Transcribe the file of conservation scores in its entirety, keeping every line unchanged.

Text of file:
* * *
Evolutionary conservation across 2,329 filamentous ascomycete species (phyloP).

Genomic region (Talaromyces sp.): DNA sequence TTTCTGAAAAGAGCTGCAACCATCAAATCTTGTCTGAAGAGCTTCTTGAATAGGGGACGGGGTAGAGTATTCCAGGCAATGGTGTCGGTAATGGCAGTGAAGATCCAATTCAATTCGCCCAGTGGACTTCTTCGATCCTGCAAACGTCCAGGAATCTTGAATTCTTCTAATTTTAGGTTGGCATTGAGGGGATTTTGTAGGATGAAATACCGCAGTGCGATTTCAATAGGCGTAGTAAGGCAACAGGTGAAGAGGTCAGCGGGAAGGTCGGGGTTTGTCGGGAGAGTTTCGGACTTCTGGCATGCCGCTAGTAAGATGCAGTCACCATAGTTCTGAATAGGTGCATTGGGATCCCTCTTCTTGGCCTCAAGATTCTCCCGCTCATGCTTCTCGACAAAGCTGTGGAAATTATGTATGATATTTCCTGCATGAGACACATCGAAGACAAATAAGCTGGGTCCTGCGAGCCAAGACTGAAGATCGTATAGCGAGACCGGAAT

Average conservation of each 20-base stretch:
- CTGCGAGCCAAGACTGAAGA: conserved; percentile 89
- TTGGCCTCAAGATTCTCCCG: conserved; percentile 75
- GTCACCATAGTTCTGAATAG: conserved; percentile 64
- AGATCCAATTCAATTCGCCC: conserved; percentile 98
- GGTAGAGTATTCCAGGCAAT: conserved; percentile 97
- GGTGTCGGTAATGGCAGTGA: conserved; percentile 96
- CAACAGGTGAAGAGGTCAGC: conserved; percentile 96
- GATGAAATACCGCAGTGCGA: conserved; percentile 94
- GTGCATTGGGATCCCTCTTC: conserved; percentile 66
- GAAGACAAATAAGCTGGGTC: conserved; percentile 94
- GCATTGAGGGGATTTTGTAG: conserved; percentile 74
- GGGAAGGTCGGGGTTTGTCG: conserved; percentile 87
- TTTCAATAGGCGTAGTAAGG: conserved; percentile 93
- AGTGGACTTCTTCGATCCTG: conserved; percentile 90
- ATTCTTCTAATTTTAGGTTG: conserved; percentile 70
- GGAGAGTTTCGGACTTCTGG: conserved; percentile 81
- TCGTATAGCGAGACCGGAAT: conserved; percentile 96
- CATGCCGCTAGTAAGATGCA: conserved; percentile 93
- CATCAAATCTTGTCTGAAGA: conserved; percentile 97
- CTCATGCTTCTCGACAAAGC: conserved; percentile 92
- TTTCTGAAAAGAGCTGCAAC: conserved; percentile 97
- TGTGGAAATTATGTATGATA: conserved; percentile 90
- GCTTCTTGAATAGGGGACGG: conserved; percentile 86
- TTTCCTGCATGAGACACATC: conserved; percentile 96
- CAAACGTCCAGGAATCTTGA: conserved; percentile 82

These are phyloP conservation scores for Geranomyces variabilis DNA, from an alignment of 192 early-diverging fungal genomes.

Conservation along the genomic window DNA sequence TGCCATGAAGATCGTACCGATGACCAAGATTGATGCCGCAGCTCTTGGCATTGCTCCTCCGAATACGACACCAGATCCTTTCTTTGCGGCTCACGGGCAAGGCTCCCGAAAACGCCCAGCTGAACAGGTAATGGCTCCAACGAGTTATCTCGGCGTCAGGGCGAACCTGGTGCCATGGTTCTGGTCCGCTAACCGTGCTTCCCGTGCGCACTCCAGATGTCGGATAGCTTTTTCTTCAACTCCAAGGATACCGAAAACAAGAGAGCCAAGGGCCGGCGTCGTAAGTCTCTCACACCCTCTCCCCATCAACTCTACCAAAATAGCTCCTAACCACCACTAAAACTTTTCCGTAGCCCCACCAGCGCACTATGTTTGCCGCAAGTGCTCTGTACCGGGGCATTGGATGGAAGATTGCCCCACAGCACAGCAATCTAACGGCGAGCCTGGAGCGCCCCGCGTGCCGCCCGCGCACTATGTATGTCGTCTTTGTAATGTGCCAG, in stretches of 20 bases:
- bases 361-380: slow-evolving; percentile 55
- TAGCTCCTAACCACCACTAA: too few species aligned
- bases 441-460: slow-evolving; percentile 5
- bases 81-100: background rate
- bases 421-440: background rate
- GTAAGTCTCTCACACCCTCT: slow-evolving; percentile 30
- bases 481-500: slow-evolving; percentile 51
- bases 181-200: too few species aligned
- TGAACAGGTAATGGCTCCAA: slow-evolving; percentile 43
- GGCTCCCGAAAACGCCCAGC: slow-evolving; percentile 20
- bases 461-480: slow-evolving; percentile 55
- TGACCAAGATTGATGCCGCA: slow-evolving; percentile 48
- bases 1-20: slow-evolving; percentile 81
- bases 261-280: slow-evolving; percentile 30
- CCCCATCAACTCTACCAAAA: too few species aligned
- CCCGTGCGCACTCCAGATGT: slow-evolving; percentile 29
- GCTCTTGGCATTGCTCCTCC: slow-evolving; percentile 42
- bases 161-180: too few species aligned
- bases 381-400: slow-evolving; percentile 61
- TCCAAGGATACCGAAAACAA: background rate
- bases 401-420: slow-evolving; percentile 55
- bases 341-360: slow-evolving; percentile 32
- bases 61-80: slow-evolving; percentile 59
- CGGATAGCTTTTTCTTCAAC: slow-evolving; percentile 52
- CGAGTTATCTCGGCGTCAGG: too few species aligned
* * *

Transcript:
Evolutionary conservation across 2,329 filamentous ascomycete species (phyloP).

Genomic region (Talaromyces sp.): DNA sequence TTTCTGAAAAGAGCTGCAACCATCAAATCTTGTCTGAAGAGCTTCTTGAATAGGGGACGGGGTAGAGTATTCCAGGCAATGGTGTCGGTAATGGCAGTGAAGATCCAATTCAATTCGCCCAGTGGACTTCTTCGATCCTGCAAACGTCCAGGAATCTTGAATTCTTCTAATTTTAGGTTGGCATTGAGGGGATTTTGTAGGATGAAATACCGCAGTGCGATTTCAATAGGCGTAGTAAGGCAACAGGTGAAGAGGTCAGCGGGAAGGTCGGGGTTTGTCGGGAGAGTTTCGGACTTCTGGCATGCCGCTAGTAAGATGCAGTCACCATAGTTCTGAATAGGTGCATTGGGATCCCTCTTCTTGGCCTCAAGATTCTCCCGCTCATGCTTCTCGACAAAGCTGTGGAAATTATGTATGATATTTCCTGCATGAGACACATCGAAGACAAATAAGCTGGGTCCTGCGAGCCAAGACTGAAGATCGTATAGCGAGACCGGAAT

Average conservation of each 20-base stretch:
- CTGCGAGCCAAGACTGAAGA: conserved; percentile 89
- TTGGCCTCAAGATTCTCCCG: conserved; percentile 75
- GTCACCATAGTTCTGAATAG: conserved; percentile 64
- AGATCCAATTCAATTCGCCC: conserved; percentile 98
- GGTAGAGTATTCCAGGCAAT: conserved; percentile 97
- GGTGTCGGTAATGGCAGTGA: conserved; percentile 96
- CAACAGGTGAAGAGGTCAGC: conserved; percentile 96
- GATGAAATACCGCAGTGCGA: conserved; percentile 94
- GTGCATTGGGATCCCTCTTC: conserved; percentile 66
- GAAGACAAATAAGCTGGGTC: conserved; percentile 94
- GCATTGAGGGGATTTTGTAG: conserved; percentile 74
- GGGAAGGTCGGGGTTTGTCG: conserved; percentile 87
- TTTCAATAGGCGTAGTAAGG: conserved; percentile 93
- AGTGGACTTCTTCGATCCTG: conserved; percentile 90
- ATTCTTCTAATTTTAGGTTG: conserved; percentile 70
- GGAGAGTTTCGGACTTCTGG: conserved; percentile 81
- TCGTATAGCGAGACCGGAAT: conserved; percentile 96
- CATGCCGCTAGTAAGATGCA: conserved; percentile 93
- CATCAAATCTTGTCTGAAGA: conserved; percentile 97
- CTCATGCTTCTCGACAAAGC: conserved; percentile 92
- TTTCTGAAAAGAGCTGCAAC: conserved; percentile 97
- TGTGGAAATTATGTATGATA: conserved; percentile 90
- GCTTCTTGAATAGGGGACGG: conserved; percentile 86
- TTTCCTGCATGAGACACATC: conserved; percentile 96
- CAAACGTCCAGGAATCTTGA: conserved; percentile 82

These are phyloP conservation scores for Geranomyces variabilis DNA, from an alignment of 192 early-diverging fungal genomes.

Conservation along the genomic window DNA sequence TGCCATGAAGATCGTACCGATGACCAAGATTGATGCCGCAGCTCTTGGCATTGCTCCTCCGAATACGACACCAGATCCTTTCTTTGCGGCTCACGGGCAAGGCTCCCGAAAACGCCCAGCTGAACAGGTAATGGCTCCAACGAGTTATCTCGGCGTCAGGGCGAACCTGGTGCCATGGTTCTGGTCCGCTAACCGTGCTTCCCGTGCGCACTCCAGATGTCGGATAGCTTTTTCTTCAACTCCAAGGATACCGAAAACAAGAGAGCCAAGGGCCGGCGTCGTAAGTCTCTCACACCCTCTCCCCATCAACTCTACCAAAATAGCTCCTAACCACCACTAAAACTTTTCCGTAGCCCCACCAGCGCACTATGTTTGCCGCAAGTGCTCTGTACCGGGGCATTGGATGGAAGATTGCCCCACAGCACAGCAATCTAACGGCGAGCCTGGAGCGCCCCGCGTGCCGCCCGCGCACTATGTATGTCGTCTTTGTAATGTGCCAG, in stretches of 20 bases:
- bases 361-380: slow-evolving; percentile 55
- TAGCTCCTAACCACCACTAA: too few species aligned
- bases 441-460: slow-evolving; percentile 5
- bases 81-100: background rate
- bases 421-440: background rate
- GTAAGTCTCTCACACCCTCT: slow-evolving; percentile 30
- bases 481-500: slow-evolving; percentile 51
- bases 181-200: too few species aligned
- TGAACAGGTAATGGCTCCAA: slow-evolving; percentile 43
- GGCTCCCGAAAACGCCCAGC: slow-evolving; percentile 20
- bases 461-480: slow-evolving; percentile 55
- TGACCAAGATTGATGCCGCA: slow-evolving; percentile 48
- bases 1-20: slow-evolving; percentile 81
- bases 261-280: slow-evolving; percentile 30
- CCCCATCAACTCTACCAAAA: too few species aligned
- CCCGTGCGCACTCCAGATGT: slow-evolving; percentile 29
- GCTCTTGGCATTGCTCCTCC: slow-evolving; percentile 42
- bases 161-180: too few species aligned
- bases 381-400: slow-evolving; percentile 61
- TCCAAGGATACCGAAAACAA: background rate
- bases 401-420: slow-evolving; percentile 55
- bases 341-360: slow-evolving; percentile 32
- bases 61-80: slow-evolving; percentile 59
- CGGATAGCTTTTTCTTCAAC: slow-evolving; percentile 52
- CGAGTTATCTCGGCGTCAGG: too few species aligned